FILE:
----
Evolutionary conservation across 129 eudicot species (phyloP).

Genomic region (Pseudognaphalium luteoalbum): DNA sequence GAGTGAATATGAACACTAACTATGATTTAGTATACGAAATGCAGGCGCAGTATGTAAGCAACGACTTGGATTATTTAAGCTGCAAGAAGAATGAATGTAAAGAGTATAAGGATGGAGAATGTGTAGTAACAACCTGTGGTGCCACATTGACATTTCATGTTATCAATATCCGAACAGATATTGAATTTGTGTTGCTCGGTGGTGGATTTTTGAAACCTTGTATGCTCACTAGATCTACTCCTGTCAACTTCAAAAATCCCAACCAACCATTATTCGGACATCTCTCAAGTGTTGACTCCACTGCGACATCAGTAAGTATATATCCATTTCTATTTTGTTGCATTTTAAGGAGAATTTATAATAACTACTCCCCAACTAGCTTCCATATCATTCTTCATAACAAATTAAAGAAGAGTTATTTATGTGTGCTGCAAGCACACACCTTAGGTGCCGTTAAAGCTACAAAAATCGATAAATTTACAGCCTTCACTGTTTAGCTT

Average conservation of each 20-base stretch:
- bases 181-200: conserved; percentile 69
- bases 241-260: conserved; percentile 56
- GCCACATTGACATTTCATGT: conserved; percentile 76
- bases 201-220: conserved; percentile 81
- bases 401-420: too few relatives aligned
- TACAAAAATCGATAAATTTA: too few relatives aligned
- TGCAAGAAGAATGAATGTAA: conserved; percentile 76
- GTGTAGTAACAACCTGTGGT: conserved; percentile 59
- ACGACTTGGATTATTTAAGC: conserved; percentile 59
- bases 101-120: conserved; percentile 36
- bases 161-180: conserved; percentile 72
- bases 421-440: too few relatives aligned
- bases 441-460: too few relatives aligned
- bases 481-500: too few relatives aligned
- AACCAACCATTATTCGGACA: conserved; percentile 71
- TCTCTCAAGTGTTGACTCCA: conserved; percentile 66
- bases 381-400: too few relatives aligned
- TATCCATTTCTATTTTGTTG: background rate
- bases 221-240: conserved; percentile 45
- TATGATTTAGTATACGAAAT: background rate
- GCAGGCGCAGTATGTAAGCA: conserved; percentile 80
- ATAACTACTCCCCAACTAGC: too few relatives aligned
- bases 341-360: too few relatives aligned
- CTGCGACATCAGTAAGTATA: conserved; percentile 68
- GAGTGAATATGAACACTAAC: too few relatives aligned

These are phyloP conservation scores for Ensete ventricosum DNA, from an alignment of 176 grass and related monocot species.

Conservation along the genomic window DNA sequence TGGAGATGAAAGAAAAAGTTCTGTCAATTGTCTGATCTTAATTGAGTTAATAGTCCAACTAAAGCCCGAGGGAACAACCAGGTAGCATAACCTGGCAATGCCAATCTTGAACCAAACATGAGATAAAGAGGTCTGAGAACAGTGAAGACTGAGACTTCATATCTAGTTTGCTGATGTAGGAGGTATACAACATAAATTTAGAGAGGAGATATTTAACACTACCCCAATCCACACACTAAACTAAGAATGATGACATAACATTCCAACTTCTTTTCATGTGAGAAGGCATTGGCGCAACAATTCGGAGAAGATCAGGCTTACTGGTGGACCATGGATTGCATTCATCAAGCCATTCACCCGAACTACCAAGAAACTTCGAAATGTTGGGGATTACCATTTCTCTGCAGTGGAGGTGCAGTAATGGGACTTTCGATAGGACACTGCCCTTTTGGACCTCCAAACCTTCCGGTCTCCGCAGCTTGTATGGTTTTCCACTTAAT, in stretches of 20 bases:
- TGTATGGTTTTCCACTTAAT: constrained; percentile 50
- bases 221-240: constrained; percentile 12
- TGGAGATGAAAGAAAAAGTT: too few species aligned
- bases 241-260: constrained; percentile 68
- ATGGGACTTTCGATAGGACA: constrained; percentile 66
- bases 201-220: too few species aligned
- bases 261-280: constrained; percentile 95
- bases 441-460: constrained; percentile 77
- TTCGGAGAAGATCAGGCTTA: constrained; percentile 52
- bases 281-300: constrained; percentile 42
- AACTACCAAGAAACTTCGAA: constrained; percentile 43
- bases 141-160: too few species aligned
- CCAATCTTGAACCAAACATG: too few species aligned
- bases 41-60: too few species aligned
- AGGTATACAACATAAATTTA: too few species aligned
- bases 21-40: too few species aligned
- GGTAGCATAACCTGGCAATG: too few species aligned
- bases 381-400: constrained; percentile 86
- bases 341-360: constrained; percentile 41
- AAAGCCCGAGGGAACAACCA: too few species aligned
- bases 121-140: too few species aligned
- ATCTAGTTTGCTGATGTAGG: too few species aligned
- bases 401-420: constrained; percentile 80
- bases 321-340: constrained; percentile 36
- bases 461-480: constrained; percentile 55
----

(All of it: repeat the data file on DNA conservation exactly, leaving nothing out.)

Evolutionary conservation across 129 eudicot species (phyloP).

Genomic region (Pseudognaphalium luteoalbum): DNA sequence GAGTGAATATGAACACTAACTATGATTTAGTATACGAAATGCAGGCGCAGTATGTAAGCAACGACTTGGATTATTTAAGCTGCAAGAAGAATGAATGTAAAGAGTATAAGGATGGAGAATGTGTAGTAACAACCTGTGGTGCCACATTGACATTTCATGTTATCAATATCCGAACAGATATTGAATTTGTGTTGCTCGGTGGTGGATTTTTGAAACCTTGTATGCTCACTAGATCTACTCCTGTCAACTTCAAAAATCCCAACCAACCATTATTCGGACATCTCTCAAGTGTTGACTCCACTGCGACATCAGTAAGTATATATCCATTTCTATTTTGTTGCATTTTAAGGAGAATTTATAATAACTACTCCCCAACTAGCTTCCATATCATTCTTCATAACAAATTAAAGAAGAGTTATTTATGTGTGCTGCAAGCACACACCTTAGGTGCCGTTAAAGCTACAAAAATCGATAAATTTACAGCCTTCACTGTTTAGCTT

Average conservation of each 20-base stretch:
- bases 181-200: conserved; percentile 69
- bases 241-260: conserved; percentile 56
- GCCACATTGACATTTCATGT: conserved; percentile 76
- bases 201-220: conserved; percentile 81
- bases 401-420: too few relatives aligned
- TACAAAAATCGATAAATTTA: too few relatives aligned
- TGCAAGAAGAATGAATGTAA: conserved; percentile 76
- GTGTAGTAACAACCTGTGGT: conserved; percentile 59
- ACGACTTGGATTATTTAAGC: conserved; percentile 59
- bases 101-120: conserved; percentile 36
- bases 161-180: conserved; percentile 72
- bases 421-440: too few relatives aligned
- bases 441-460: too few relatives aligned
- bases 481-500: too few relatives aligned
- AACCAACCATTATTCGGACA: conserved; percentile 71
- TCTCTCAAGTGTTGACTCCA: conserved; percentile 66
- bases 381-400: too few relatives aligned
- TATCCATTTCTATTTTGTTG: background rate
- bases 221-240: conserved; percentile 45
- TATGATTTAGTATACGAAAT: background rate
- GCAGGCGCAGTATGTAAGCA: conserved; percentile 80
- ATAACTACTCCCCAACTAGC: too few relatives aligned
- bases 341-360: too few relatives aligned
- CTGCGACATCAGTAAGTATA: conserved; percentile 68
- GAGTGAATATGAACACTAAC: too few relatives aligned

These are phyloP conservation scores for Ensete ventricosum DNA, from an alignment of 176 grass and related monocot species.

Conservation along the genomic window DNA sequence TGGAGATGAAAGAAAAAGTTCTGTCAATTGTCTGATCTTAATTGAGTTAATAGTCCAACTAAAGCCCGAGGGAACAACCAGGTAGCATAACCTGGCAATGCCAATCTTGAACCAAACATGAGATAAAGAGGTCTGAGAACAGTGAAGACTGAGACTTCATATCTAGTTTGCTGATGTAGGAGGTATACAACATAAATTTAGAGAGGAGATATTTAACACTACCCCAATCCACACACTAAACTAAGAATGATGACATAACATTCCAACTTCTTTTCATGTGAGAAGGCATTGGCGCAACAATTCGGAGAAGATCAGGCTTACTGGTGGACCATGGATTGCATTCATCAAGCCATTCACCCGAACTACCAAGAAACTTCGAAATGTTGGGGATTACCATTTCTCTGCAGTGGAGGTGCAGTAATGGGACTTTCGATAGGACACTGCCCTTTTGGACCTCCAAACCTTCCGGTCTCCGCAGCTTGTATGGTTTTCCACTTAAT, in stretches of 20 bases:
- TGTATGGTTTTCCACTTAAT: constrained; percentile 50
- bases 221-240: constrained; percentile 12
- TGGAGATGAAAGAAAAAGTT: too few species aligned
- bases 241-260: constrained; percentile 68
- ATGGGACTTTCGATAGGACA: constrained; percentile 66
- bases 201-220: too few species aligned
- bases 261-280: constrained; percentile 95
- bases 441-460: constrained; percentile 77
- TTCGGAGAAGATCAGGCTTA: constrained; percentile 52
- bases 281-300: constrained; percentile 42
- AACTACCAAGAAACTTCGAA: constrained; percentile 43
- bases 141-160: too few species aligned
- CCAATCTTGAACCAAACATG: too few species aligned
- bases 41-60: too few species aligned
- AGGTATACAACATAAATTTA: too few species aligned
- bases 21-40: too few species aligned
- GGTAGCATAACCTGGCAATG: too few species aligned
- bases 381-400: constrained; percentile 86
- bases 341-360: constrained; percentile 41
- AAAGCCCGAGGGAACAACCA: too few species aligned
- bases 121-140: too few species aligned
- ATCTAGTTTGCTGATGTAGG: too few species aligned
- bases 401-420: constrained; percentile 80
- bases 321-340: constrained; percentile 36
- bases 461-480: constrained; percentile 55